A data warehouse is a subject oriented, nonvolatile, integrated, time variant collection of data to support management’s decisions
- Inmon, W. H. (2005). Building the Data Warehouse. Indianapolis, Ind.: Wiley.
There are different ways to handle the validation of relationships from source systems depending on how the data is delivered, (full-extract or CDC), and the way a delete is delivered by the source system, such as a soft delete or hard delete.
First, let us explain the different kinds of deletes in source systems:
Secondly, let’s explore how we find the data in the staging area:
To keep the following explanation as simple as possible, our assumption is that we want to mark relationships as deleted as soon as we get the delete information, even if there is no audit trail from the source system (data aging is another topic).
Data Vault is capable of decoupling all the necessary business-driven changes, extensions and customizations to the platform while maintaining the ability to become the cornerstone of an integrated architecture. The decoupling is a part of our Data Vault Boot Camp and is summarized in Figure 1.
Scalefree can provide knowledge and implementation assistance in both Data Vault as well as Salesforce therefore creating the optimal partner for your Salesforce integration project.
Thus, the immediate access to the data and certainty on its quality can enhance business performance immensely. But the sad truth is that we see bad data in operational systems due to human-caused errors such as typos, ignoring standards and duplicates, in addition to lack of input-validators in operating systems such as must-fields not being declared as well as references to other entities (primary-foreign-key constraints) not being defined.
Many people already know the three layer architecture of data warehouses which is used in Data Vault 2.0. The first layer represents the staging area which holds the raw data from the source systems. The enterprise data warehouse layer, which in this case contains a Data Vault 2.0 model and the third layer with the Information Marts, which deliver the information in various structures (Star Schemas, Snowflake Schemas etc.).
Figure 1. Data Vault 2.0 Architecture
The scalability and flexibility of Data Vault 2.0 offers a whole variety of use cases that can be realized, e.g. to optimize as well as automate operational processes, predict the future, push data back to operational systems as a new input or trigger events outside the data warehouse, to name a few. Read More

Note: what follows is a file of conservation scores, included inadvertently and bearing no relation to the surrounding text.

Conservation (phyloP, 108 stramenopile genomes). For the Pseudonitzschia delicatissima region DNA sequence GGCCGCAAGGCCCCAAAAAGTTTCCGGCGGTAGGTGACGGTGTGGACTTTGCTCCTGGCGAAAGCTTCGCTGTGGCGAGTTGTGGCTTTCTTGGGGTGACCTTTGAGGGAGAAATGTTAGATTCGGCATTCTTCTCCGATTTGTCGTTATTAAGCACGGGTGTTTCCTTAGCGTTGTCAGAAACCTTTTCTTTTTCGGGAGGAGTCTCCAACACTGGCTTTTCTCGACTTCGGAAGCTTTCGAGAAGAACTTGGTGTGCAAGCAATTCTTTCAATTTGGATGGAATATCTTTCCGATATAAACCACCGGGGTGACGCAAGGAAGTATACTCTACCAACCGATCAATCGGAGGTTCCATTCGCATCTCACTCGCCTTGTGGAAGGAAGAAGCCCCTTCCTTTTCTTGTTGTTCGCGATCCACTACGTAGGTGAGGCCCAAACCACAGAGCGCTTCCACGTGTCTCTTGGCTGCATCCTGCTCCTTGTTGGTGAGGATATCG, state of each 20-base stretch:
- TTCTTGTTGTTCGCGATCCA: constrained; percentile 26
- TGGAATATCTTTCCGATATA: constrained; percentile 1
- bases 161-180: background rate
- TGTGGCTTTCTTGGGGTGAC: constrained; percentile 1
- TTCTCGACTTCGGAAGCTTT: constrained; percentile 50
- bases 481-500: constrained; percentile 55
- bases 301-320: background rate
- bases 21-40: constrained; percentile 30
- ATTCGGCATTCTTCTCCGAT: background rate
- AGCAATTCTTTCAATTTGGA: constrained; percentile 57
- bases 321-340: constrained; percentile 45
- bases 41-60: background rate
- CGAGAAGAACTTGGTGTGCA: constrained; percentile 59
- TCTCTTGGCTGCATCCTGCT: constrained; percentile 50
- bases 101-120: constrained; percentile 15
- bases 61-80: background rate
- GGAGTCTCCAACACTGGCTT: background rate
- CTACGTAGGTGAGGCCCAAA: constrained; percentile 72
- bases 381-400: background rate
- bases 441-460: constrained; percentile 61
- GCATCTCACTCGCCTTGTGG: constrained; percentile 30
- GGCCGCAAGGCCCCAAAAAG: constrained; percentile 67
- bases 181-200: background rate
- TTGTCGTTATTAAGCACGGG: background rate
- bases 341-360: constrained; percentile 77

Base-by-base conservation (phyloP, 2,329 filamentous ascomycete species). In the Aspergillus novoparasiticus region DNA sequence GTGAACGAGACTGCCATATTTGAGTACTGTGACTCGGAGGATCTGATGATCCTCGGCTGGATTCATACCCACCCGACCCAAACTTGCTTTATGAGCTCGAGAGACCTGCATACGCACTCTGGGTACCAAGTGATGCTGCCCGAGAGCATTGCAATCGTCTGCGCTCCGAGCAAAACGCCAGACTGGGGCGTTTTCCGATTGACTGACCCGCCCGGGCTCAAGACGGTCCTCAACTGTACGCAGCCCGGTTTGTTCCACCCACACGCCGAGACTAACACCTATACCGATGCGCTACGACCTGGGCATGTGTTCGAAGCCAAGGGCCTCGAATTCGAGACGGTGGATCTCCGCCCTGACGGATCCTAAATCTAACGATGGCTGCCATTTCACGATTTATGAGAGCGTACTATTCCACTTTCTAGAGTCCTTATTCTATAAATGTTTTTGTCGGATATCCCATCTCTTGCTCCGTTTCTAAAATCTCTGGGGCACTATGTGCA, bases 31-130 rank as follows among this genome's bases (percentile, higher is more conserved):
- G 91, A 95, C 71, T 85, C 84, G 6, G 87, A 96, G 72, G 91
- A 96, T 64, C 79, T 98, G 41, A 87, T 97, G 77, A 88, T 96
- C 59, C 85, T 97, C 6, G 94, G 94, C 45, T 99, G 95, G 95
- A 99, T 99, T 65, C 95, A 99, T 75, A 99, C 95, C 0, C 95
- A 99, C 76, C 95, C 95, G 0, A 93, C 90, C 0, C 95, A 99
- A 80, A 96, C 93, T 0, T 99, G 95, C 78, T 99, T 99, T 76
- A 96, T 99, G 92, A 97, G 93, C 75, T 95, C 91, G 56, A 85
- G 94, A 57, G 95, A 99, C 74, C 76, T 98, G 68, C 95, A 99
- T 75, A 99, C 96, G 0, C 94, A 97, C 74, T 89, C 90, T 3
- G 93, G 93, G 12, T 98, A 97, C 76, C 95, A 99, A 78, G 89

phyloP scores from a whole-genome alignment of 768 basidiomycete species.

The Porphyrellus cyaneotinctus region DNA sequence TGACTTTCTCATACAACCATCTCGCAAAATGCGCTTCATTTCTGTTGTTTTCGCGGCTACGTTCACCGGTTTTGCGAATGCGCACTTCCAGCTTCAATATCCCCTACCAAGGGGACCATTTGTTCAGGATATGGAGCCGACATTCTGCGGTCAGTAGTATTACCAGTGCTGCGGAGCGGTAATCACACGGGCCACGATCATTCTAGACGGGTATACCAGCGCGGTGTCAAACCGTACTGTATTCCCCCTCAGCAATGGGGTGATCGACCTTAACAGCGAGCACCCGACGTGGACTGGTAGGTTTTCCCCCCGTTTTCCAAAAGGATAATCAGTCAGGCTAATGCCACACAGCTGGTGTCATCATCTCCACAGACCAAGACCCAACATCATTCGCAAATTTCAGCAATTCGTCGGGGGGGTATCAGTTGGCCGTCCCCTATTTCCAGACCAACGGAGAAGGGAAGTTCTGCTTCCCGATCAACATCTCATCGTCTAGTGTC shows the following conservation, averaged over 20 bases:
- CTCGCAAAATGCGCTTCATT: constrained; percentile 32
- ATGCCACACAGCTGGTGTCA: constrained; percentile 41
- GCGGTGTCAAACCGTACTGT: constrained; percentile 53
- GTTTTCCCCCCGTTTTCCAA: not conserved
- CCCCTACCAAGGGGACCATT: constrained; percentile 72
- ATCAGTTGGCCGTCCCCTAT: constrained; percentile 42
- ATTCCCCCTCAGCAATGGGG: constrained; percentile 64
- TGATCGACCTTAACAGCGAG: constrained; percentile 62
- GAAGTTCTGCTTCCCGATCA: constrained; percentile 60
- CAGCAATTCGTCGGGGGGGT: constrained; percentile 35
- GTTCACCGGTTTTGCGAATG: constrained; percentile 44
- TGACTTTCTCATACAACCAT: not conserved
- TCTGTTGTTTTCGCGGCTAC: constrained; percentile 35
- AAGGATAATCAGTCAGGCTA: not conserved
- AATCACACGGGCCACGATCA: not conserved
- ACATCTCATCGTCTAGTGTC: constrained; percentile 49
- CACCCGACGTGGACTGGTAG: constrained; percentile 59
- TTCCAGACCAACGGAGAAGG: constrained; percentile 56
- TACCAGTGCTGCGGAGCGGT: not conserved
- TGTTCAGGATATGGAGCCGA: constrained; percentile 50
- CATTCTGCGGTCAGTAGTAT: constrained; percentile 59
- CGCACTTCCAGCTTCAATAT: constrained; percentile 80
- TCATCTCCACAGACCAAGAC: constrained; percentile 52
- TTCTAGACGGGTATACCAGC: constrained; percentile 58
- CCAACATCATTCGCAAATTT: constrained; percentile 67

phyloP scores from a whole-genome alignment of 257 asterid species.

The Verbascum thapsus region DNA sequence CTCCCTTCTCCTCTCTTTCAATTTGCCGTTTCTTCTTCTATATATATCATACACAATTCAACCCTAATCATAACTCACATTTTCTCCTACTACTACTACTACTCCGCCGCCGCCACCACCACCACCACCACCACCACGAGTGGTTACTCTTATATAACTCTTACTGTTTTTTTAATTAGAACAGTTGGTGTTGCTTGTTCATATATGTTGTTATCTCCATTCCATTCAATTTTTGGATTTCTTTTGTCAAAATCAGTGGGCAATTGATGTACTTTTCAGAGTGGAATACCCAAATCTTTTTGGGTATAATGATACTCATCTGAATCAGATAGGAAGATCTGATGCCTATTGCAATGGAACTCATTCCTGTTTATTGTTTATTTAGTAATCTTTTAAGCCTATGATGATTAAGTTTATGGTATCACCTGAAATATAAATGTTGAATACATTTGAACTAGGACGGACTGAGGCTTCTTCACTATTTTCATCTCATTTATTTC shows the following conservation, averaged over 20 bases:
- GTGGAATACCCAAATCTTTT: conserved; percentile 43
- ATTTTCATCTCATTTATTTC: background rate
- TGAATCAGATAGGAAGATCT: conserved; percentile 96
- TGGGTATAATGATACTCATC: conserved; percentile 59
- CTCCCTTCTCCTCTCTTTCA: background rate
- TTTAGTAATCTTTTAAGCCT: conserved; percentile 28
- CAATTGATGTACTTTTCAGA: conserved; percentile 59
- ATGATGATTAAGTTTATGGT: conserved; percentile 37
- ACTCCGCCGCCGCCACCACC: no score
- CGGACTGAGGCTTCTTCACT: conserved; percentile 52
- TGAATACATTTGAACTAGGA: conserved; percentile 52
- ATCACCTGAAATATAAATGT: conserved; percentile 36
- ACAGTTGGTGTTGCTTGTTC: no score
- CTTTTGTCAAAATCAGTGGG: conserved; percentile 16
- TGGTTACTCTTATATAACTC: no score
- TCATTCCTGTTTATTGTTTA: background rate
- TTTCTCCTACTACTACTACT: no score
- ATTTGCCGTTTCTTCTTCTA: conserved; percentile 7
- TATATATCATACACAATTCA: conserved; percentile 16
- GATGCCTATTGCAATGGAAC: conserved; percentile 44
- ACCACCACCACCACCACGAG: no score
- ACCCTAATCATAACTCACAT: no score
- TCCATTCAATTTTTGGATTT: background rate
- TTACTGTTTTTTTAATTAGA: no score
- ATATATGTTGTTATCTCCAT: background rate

This article describes features embodied in the Data Vault 2.0 model: the foundation of hub, link, and satellite entities can adjust to changes in the source data easily, thus reducing the cost of reengineering the enterprise data warehouse.
In general, we have defined the following types of satellite splits:
Additionally, we have defined two more types of splits as mentioned below:
A satellite split by source system is strongly recommended to prevent two issues when loading the data into the enterprise data warehouse: First, if two different source systems with different relational structures should be loaded into the same satellite entity, a transformation of the structure might be required. However, structural transformation requires business logic sooner or later and that should be deferred to the information delivery stage to support fully-auditable environments as well as the application of multiple business perspectives. Read More
Throughout this article, we will continue presenting our suggestions for naming conventions in a data warehouse solution, as well as sharing examples for naming standards, which both our team and our customers utilize internally.
For layer schema names, we prefer using prefixes.
As discussed in the previous blog post, this convention boosts visibility in data exploration within the Enterprise Data Warehouse for developers and business users by grouping schemas of the same data warehouse layer together.
The following is a list of common Enterprise Data Warehouse layers and our associated recommendations regarding naming conventions: Read More